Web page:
Veganism isn't about deprivation or being extreme. It's about leaving animals off our plates. I see too many people -- vegans and not -- who have become obsessed with eating their version of a perfectly clean diet. They eliminate soy, gluten, corn, carbs and so on for no clear reason -- often needlessly.
Cecil's death has caused an Internet uproar. It's almost all that I am seeing in my newsfeed. Most of it is unadulterated outrage directed at the perpetrator. The world (or North Americans, at least) are experiencing collective grief, horror, devastation and anger in a way that I haven't seen for some time.
On June 13 2015, all around the world -- in Paris, Brussels, London, Berlin, Istanbul, Delhi, Los Angeles, Toronto, Montreal -- people gathered to March for the Closing of the Slaughterhouses. But the slaughterhouses will not close of their own accord. To close the slaughterhouses people's eyes and hearts have to be opened.
We live in a world that's built on using animals for every purpose imaginable, and even armed with information and conviction, people can find it challenging to live in alignment with their beliefs. Even though sometimes I am frustrated beyond belief by the actions of humans, I dig deep to find my compassion, to help them find theirs.
The majority of humans I have met are vastly humane. Comparatively, the majority of Government decisions are seen as exasperatingly profane. The Canadian Food Inspection Agency (CFIA) has been slowly going the way of the other federal departments in our post-democratic Canada; they have gone from having the occasional nosebleed of odd policy, to having chronic influenza of misguided rulings, to now having a dead soul.
We've all heard the expression "You are what you eat." Increasingly, that's the case with the North American diet. Over consumption of highly processed foods and eating for stimulation instead of nourishment is taking its toll on our collective health. I realized that a plant-based diet is the most efficient way to eat.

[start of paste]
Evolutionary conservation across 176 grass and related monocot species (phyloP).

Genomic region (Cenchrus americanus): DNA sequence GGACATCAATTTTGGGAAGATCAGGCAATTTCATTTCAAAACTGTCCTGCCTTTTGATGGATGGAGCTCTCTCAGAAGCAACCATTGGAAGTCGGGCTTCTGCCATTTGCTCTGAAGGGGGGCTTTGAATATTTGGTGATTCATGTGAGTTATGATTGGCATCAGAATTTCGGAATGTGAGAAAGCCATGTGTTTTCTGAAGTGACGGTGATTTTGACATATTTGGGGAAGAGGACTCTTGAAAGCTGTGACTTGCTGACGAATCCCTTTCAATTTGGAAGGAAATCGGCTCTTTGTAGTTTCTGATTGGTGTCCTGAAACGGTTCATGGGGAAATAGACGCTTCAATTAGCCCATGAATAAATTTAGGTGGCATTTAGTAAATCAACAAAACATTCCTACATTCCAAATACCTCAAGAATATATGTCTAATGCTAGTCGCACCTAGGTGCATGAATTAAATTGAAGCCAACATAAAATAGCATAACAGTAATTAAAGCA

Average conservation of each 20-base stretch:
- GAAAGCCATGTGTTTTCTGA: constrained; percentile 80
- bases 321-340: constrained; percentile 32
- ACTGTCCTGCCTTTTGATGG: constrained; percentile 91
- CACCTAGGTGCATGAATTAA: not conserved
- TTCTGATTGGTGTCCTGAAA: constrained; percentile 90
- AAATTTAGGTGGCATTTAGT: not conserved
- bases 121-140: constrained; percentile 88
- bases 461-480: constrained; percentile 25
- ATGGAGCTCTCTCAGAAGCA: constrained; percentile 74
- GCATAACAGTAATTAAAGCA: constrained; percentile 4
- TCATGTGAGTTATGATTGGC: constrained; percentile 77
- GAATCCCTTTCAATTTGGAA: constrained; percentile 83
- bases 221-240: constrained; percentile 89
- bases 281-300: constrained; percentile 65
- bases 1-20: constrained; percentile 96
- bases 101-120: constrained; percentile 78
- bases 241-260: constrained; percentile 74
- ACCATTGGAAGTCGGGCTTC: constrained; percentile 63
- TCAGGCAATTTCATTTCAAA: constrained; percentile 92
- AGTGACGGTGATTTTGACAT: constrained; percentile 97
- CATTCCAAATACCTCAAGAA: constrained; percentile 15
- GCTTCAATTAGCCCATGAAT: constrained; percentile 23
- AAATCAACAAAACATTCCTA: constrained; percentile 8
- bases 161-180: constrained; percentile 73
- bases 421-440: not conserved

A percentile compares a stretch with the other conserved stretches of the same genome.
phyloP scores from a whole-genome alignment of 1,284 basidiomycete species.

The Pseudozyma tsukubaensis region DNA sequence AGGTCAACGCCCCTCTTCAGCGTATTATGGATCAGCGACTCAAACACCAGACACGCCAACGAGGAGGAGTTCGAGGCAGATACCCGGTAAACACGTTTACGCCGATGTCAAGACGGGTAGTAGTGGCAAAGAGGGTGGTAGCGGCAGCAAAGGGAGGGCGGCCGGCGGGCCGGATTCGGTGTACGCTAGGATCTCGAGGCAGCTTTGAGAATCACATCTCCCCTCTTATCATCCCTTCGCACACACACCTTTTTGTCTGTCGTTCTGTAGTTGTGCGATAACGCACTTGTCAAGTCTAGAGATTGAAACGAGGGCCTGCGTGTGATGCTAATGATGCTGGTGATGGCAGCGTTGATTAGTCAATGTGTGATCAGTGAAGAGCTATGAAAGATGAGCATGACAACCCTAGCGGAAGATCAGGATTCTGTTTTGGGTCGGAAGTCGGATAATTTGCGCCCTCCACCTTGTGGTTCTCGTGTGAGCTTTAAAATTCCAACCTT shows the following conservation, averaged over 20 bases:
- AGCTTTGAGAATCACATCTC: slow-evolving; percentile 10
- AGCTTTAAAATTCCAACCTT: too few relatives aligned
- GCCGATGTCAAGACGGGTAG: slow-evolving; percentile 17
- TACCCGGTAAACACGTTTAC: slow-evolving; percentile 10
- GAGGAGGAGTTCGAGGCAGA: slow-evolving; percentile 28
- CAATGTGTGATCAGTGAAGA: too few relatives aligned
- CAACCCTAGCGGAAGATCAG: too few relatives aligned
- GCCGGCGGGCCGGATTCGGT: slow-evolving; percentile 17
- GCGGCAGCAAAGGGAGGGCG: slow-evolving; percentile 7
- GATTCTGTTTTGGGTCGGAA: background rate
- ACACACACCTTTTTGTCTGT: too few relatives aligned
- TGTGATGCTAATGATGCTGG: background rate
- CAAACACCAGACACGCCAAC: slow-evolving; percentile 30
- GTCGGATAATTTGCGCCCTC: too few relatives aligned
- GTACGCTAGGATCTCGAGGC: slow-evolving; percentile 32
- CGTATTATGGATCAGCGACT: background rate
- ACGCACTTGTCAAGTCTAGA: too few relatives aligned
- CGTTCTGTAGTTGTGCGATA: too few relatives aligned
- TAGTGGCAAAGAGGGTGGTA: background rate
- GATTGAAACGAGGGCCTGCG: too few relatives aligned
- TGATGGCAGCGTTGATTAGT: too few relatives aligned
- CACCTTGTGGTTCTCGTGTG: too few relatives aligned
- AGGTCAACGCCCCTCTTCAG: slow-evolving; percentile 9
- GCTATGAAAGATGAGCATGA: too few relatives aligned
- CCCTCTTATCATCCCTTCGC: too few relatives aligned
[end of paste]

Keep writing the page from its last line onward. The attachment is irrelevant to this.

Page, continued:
Vegan athletes are grabbing headlines with increasing regularity, and are jumping at the chance to share the secret of their success: a compassionate vegan diet. Meagan Duhamel is one such athlete. In a recent interview, she explained how her plant-based diet helped improve her performance and led her to become the amazing jumper she is today.
There are probably as many ways to become a vegan than there are vegans. Embracing veganism is a personal approach -- you need to respect yourself if you want to successfully make the transition into veganism and remain a long-time vegan. For those of you who need a few ideas to ensure a smooth transition, here are seven different methods that you could learn from.
When I am shopping for a handbag there are some "deal breakers" that I have to watch out for. First, it must have enough room to pack all of the necessities (wallet, ski passes, pen, notepad, toothbrush case and, if I am lucky, a compact umbrella). The handbag would ideally have room to spare in case I need to put other little items that I need to haul around on any particular day. And, it must be vegan.
For me, choosing a vegan diet for my son was a fairly simple decision. All parents want the best for their children, and I believe that the best choice for both him and me is a balanced, plant-based diet. I substantiated this belief with a professional opinion before I began introducing solid foods.
Passover is a Jewish holiday that extends for eight days, requiring observers to avoid leavened bread. That's the basic rule. No problem. I don't remember the last time I ate leavened bread. Beyond this -- the rules get a little fuzzy. You could join 10 different families for Passover on the same street and have 10 different experiences of what Passover is.
Public transit riders in Toronto have been coming face-to-face with farm animals thanks to an ad campaign that asks "Why love one but eat the other?" We expected strong reactions to the campaign and we got them.